Strong Engagement On Greta Point Connection Consultation
Consultation for the last section of Tahitai is drawing a strong response as residents provide their views on how the new harbourside connection between Miramar and the city will be linked through from Cobham Drive to Greta Point.
Planning started about five years ago with drop-in sessions at the ASB Sports Centre, a community working group, community consultation, and a 2018 Council decision to develop a seaward-side footpath and two-way bike path on this part of Te Aranui o Pōneke/the Great Harbour Way. People with an interest in this area are now able to help fine-tune the draft design for the Greta Point section, and more than 380 people have already had a say.
Wednesday night (tomorrow) 29 September at 7.30pm is the final online drop-in session before the submissions close on Tuesday 12 October 2021.
“I am very keen that as many people as possible have a chance to share ideas and thoughts on what is a key commuter and recreational route around the bays from the east, and improve the connection to Kilbirnie shops. Recent media have confused details around the timing for the final consultation but the message is, everything is running to plan and I look forward to joining our community Wednesday night as we plan for greater accessibility and a carbon zero future,” says Deputy Mayor Sarah Free.
Information and plans are available at transportprojects.org.nz/evansbay and feedback can be provided online.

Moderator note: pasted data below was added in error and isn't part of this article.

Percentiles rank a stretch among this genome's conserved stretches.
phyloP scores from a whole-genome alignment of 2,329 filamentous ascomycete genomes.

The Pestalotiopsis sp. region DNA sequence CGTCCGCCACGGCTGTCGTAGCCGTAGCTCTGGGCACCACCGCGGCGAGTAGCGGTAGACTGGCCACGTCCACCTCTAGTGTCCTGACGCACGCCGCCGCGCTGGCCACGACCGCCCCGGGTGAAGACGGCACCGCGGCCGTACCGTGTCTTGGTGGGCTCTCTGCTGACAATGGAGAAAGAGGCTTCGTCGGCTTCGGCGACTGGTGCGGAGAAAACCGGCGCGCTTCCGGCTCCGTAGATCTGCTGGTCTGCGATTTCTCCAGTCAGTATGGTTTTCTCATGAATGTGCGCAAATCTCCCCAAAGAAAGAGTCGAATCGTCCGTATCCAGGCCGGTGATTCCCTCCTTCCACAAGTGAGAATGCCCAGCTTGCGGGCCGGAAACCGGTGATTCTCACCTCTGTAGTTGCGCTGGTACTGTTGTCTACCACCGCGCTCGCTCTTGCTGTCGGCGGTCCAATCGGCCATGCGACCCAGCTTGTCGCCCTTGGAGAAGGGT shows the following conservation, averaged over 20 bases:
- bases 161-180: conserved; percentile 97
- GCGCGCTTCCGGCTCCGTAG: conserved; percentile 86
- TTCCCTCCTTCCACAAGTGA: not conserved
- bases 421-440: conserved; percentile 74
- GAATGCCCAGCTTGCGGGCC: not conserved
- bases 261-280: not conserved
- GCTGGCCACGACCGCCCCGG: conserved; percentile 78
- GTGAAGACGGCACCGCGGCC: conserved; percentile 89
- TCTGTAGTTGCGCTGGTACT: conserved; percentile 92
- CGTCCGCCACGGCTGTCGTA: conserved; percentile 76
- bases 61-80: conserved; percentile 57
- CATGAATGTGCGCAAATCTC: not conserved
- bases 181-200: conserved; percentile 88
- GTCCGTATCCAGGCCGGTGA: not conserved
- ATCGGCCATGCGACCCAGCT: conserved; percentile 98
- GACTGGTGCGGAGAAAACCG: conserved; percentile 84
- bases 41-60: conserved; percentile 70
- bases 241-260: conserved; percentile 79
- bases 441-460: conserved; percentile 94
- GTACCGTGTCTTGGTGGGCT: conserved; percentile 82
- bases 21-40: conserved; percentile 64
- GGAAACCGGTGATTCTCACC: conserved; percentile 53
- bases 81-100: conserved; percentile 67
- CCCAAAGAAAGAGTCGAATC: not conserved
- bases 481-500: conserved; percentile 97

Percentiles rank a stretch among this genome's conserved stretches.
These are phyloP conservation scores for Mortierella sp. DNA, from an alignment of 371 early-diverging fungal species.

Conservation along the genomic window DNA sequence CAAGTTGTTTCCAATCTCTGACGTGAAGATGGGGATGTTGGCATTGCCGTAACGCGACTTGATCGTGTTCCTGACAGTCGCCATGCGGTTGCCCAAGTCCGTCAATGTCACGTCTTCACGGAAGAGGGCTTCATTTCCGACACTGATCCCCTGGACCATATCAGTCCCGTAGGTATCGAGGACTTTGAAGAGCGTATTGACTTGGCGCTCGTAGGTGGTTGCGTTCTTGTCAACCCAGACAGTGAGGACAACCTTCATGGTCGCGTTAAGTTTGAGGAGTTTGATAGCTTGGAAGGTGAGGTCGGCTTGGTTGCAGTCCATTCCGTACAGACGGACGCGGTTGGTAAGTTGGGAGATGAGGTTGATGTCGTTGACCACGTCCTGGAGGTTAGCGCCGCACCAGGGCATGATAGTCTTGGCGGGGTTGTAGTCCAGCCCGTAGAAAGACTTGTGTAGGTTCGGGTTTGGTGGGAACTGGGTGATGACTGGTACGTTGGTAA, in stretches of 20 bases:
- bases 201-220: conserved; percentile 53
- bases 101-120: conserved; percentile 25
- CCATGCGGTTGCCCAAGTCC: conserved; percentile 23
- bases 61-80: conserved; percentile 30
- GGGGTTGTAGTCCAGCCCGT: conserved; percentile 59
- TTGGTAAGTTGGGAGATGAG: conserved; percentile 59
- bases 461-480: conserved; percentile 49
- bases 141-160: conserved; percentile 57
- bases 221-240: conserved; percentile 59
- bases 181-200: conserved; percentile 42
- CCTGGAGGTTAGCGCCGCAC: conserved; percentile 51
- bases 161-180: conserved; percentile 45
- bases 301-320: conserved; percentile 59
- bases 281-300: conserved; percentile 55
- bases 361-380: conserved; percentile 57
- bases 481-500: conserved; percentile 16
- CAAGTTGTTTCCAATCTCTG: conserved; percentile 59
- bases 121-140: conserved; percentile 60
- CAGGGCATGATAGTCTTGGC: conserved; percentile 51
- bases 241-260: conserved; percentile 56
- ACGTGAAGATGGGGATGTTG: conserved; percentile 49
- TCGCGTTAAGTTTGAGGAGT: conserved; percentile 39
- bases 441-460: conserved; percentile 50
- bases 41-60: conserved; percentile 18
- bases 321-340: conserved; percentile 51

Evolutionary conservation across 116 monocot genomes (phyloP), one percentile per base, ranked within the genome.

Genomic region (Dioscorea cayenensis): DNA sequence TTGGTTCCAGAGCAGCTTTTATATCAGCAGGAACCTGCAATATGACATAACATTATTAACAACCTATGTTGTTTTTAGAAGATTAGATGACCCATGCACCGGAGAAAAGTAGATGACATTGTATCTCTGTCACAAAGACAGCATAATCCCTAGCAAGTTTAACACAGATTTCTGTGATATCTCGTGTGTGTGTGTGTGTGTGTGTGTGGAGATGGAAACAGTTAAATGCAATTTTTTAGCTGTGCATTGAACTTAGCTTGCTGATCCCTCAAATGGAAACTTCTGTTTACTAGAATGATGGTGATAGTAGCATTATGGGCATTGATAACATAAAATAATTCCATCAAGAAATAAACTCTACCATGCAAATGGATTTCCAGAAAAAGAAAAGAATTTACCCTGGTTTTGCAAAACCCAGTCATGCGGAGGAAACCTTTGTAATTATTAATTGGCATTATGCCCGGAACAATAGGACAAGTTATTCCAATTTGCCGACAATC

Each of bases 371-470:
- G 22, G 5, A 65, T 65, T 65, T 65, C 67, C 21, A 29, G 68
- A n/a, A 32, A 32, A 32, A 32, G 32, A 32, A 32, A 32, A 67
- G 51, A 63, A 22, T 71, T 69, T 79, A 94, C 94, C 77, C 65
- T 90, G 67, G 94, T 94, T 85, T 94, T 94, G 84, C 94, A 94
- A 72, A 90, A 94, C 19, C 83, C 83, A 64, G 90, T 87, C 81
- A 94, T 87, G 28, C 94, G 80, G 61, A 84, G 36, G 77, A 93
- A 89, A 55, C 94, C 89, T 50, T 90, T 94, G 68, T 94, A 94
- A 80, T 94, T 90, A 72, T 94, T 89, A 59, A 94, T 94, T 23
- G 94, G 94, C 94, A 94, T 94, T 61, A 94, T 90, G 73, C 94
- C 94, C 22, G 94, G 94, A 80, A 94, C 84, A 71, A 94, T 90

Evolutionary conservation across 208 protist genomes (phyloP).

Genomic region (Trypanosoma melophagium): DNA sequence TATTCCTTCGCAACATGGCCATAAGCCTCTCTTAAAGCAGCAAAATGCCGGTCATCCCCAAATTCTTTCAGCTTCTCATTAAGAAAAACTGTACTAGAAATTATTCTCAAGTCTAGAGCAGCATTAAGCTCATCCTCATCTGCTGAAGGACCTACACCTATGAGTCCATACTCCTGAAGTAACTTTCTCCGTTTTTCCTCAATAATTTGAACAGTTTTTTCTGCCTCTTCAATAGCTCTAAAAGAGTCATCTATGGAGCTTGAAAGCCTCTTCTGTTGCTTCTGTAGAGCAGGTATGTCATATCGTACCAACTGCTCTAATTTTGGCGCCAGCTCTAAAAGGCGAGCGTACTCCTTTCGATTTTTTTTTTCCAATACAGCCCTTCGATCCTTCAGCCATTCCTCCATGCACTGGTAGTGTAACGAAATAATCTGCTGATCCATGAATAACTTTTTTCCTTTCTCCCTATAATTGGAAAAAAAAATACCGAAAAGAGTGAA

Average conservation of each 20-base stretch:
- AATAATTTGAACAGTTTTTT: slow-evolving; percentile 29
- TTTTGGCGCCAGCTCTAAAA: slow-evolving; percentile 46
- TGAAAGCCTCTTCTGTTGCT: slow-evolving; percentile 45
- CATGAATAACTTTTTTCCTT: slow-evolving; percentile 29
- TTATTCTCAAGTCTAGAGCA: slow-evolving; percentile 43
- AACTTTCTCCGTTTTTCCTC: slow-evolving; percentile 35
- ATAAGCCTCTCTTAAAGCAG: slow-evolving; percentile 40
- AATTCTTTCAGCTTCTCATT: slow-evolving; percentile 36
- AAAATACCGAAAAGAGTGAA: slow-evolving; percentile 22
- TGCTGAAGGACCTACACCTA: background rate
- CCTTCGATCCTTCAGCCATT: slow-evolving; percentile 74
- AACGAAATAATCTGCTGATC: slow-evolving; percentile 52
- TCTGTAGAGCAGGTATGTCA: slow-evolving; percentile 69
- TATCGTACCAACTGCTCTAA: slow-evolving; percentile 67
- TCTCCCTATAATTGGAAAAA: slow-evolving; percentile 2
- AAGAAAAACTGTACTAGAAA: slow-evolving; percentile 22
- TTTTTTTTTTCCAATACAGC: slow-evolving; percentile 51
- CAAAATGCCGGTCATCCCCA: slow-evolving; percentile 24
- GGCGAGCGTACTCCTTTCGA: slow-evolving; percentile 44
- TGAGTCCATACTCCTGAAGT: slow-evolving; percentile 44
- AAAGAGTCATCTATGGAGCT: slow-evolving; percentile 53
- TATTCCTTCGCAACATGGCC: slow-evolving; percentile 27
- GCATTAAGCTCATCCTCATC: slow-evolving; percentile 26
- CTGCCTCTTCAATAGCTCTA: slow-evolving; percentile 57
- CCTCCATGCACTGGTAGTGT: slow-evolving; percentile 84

September at 7.30pm.
Zoom link: : https://us06web.zoom.us/webinar/register/WN_UuezBODBRrmgxIsGdeLwuw
Anyone needing help to access information, or a form mailed to them, can phone 04 499 4444.
The draft plans include:
- a continuation of the footpath and separate two-way bike path already being built around the bays
- two new raised pedestrian crossings in the Greta Point area (near the childcare centres and café), plus raising the existing crossings near Cog Park and Hataitai beach to about footpath height
- four pairs of bus stops through this section instead of seven to improve bus journey times (almost all potential passengers will still be within a five-minute walk or less from their nearest stop)
- changes to improve visibility at major driveways
- improvements to the landscaped area between Greta Point and Cog Park, including a ramp (rather than steps) to the lower level, new paving, seats and timber decking
- improved lighting in some areas
- slightly more parking at Greta Point and near Cog Park, and less in some other areas including Hataitai beach, where most parking would be removed on both sides to provide more space for people and wider traffic lanes. Buses and large vehicles are less likely to cross the centre line on bends, improving safety for everyone through this narrow area
- removing the painted median between NIWA and Cog Park to create more space for people to walk and bike, and so car parking can be retained in this area
- upgrades of some retaining walls and seawalls south of Hataitai beach
- a dedicated footpath and two-way bike path through Cog Park.
significance of Te Haerenga Roa o Te Aro
The name Te Haerenga Roa o Te Aro (long promenade or journey) gifted by Taranaki Whānui for this section of Tahitai acknowledges the journeys of the peoples of Te Aro from their arrival in Aotearoa.
It acknowledges journeys from the Bay of Plenty to Taranaki, from there to Wellington, and from Te Aro Pā (near where Taranaki Street and Manners Street are today) to Evans Bay where the Te Aro Pā Trust now has a kāinga of modern townhouses. Haerenga also means promenade.